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When is guardianship necessary in estate planning?

Estate planning does not always just involve preparing for asset distribution after your death. It also focuses on your treatment towards the end of your life. Many Seattle residents fail to acknowledge this, resulting in their relatives and friends worrying about what will happen once they become physically or mentally incapacitated.

Most often appoint a power of attorney to someone they trust, which allows the person to act and make important financial and medical decisions for them once they become incapable of doing so. Otherwise, the court could assign the person “guardian” or “conservator”. If given the opportunity, many would opt to assign a power of attorney while they still have the ability to think clearly and choose what they want. However, there are several situations in which a guardianship is the only option to decide for someone when they cannot decide for themselves.

You lack a power of attorney

As previously mentioned, not a lot of people consider their elderly needs when they perform estate planning. Those that choose not to have a durable power of attorney assign multiple ones to different people to distribute control of their medical and financial choices. If no power of attorney is selected at all or if there is an area that was uncovered in their plans, a guardian can be appointed by the Washington courts to help make important decisions for the incapacitated. This occurs more when the person has no relatives alive or willing to take this responsibility.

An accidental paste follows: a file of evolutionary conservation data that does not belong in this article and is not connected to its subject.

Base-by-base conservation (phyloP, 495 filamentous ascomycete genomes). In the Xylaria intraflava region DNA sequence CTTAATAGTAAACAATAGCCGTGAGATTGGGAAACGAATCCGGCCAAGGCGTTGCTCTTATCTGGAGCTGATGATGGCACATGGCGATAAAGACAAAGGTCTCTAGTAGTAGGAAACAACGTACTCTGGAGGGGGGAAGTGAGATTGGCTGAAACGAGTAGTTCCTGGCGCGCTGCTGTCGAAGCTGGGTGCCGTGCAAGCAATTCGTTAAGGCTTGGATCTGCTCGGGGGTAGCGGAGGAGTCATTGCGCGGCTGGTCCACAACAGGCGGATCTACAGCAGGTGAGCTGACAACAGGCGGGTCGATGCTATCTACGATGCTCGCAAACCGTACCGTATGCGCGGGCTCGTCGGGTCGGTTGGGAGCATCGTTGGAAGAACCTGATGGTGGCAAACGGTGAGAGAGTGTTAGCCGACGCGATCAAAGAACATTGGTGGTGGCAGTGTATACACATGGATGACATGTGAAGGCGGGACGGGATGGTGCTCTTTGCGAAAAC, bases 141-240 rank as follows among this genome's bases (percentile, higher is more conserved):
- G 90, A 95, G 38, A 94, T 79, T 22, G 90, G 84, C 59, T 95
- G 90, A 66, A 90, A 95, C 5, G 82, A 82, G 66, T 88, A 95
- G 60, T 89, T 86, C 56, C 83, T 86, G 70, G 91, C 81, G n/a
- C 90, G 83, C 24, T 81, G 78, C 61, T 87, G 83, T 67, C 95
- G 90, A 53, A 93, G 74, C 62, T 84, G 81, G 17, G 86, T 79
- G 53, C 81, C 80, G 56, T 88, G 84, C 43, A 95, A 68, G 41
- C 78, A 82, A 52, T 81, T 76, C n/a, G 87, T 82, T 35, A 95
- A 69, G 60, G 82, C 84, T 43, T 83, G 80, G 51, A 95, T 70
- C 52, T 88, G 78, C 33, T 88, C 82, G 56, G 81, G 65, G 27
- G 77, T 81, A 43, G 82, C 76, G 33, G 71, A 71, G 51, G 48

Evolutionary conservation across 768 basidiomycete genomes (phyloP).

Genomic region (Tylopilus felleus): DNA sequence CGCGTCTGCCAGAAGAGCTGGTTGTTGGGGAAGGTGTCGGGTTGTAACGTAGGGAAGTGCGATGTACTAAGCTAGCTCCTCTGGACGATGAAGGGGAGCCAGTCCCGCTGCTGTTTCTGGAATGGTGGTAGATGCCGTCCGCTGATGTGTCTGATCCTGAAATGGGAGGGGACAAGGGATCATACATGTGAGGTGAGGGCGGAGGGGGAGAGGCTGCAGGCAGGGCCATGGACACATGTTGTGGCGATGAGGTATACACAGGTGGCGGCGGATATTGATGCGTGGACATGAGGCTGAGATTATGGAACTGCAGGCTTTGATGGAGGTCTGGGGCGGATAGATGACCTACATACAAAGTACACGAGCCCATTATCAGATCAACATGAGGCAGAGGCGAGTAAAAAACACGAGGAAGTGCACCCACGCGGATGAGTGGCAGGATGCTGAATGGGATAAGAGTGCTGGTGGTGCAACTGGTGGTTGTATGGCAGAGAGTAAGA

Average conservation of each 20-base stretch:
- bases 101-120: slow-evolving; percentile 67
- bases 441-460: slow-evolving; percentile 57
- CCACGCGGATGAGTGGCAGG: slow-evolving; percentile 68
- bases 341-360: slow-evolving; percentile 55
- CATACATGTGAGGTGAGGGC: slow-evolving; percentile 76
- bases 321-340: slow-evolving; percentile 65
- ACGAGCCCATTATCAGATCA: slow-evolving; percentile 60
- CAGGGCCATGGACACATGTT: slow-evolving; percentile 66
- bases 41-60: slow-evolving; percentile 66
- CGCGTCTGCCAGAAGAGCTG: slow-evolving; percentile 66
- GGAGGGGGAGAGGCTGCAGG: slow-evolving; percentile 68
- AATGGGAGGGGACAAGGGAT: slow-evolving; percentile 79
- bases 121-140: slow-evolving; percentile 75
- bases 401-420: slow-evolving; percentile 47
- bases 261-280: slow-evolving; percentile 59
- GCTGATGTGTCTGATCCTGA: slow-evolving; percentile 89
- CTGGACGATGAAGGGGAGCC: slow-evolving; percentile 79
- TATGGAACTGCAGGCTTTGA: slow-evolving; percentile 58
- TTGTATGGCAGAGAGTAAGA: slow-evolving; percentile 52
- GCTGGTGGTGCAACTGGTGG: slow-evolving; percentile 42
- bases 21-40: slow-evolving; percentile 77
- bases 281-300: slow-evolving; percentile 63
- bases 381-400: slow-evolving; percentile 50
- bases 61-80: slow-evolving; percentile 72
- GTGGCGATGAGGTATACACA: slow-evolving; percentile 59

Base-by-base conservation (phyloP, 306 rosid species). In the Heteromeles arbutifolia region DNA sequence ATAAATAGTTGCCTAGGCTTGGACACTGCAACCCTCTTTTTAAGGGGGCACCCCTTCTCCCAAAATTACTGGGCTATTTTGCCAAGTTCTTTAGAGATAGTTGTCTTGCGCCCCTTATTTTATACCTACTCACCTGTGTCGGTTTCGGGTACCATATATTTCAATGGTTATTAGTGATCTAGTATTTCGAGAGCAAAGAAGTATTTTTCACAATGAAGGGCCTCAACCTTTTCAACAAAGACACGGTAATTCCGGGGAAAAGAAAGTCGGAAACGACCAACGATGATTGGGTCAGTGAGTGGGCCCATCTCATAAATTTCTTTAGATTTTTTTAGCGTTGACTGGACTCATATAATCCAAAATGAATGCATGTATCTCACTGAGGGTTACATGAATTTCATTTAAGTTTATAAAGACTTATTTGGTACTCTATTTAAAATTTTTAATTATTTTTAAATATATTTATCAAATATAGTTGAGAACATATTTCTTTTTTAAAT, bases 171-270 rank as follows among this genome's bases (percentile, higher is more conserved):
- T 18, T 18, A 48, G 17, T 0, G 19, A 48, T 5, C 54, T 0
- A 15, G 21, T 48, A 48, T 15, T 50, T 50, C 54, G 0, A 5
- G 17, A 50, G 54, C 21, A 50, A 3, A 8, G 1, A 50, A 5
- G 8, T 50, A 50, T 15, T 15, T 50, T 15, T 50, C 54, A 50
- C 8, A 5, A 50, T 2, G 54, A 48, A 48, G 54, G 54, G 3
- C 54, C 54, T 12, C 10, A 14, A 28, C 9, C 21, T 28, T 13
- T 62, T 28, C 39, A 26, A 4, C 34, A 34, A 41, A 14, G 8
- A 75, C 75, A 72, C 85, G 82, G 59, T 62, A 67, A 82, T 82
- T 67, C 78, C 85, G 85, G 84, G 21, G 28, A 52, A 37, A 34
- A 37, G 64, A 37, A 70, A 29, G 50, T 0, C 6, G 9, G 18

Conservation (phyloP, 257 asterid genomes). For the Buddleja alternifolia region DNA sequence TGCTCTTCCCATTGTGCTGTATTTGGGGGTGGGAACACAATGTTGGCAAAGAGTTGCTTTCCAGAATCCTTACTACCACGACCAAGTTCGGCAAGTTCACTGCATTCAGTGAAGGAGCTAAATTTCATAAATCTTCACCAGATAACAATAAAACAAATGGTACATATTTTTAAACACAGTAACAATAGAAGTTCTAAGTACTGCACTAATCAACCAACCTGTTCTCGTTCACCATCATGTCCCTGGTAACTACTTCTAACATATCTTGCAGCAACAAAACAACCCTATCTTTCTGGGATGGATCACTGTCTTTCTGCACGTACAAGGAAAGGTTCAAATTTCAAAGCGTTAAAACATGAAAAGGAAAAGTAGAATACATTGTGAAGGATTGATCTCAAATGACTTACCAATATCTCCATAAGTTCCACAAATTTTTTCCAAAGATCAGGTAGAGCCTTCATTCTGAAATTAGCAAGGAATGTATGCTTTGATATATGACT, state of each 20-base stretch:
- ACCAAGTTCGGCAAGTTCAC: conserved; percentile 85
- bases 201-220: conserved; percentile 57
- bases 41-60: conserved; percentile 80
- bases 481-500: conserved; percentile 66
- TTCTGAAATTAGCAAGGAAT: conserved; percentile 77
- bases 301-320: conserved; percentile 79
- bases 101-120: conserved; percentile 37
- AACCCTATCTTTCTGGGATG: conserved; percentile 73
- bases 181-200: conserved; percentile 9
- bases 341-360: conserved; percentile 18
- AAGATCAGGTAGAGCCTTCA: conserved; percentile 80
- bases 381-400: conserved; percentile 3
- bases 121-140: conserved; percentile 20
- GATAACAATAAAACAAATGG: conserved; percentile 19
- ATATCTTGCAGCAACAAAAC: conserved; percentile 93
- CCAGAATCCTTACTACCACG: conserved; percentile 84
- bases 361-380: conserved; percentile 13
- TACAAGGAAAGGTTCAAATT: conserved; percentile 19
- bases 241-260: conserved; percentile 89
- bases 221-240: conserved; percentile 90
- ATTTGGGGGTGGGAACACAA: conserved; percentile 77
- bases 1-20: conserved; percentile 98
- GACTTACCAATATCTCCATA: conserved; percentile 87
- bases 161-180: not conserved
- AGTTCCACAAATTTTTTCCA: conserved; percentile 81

Your power of attorney is abusive

Some prefer to let the government select someone because they are afraid a power of attorney would have too much control over their finances. Friends and family that take notice of any exploitation or physical abuse can contact the Department of Elder Affairs Abuse to report this behavior. This is less likely to happen with guardians because they must periodically report their progress to the Washington courts.

You refuse help from your friends and family

Elderly men and women in Seattle who develop mental disorders such as Alzheimer’s or dementia can have a hard time accepting help from others. If children or relatives of the victim know that they are no longer mentally capable of signing power of attorney documents, they can ask the court to appoint a guardian. Even before becoming mentally or physically incapacitated, you may not agree with how your family wants to treat you and your assets when you get older, so you might request a guardian yourself.

With how crucial a guardian or power of attorney can be near the end of your life, it is crucial to discuss this with your estate planning lawyer to determine the best course of action.

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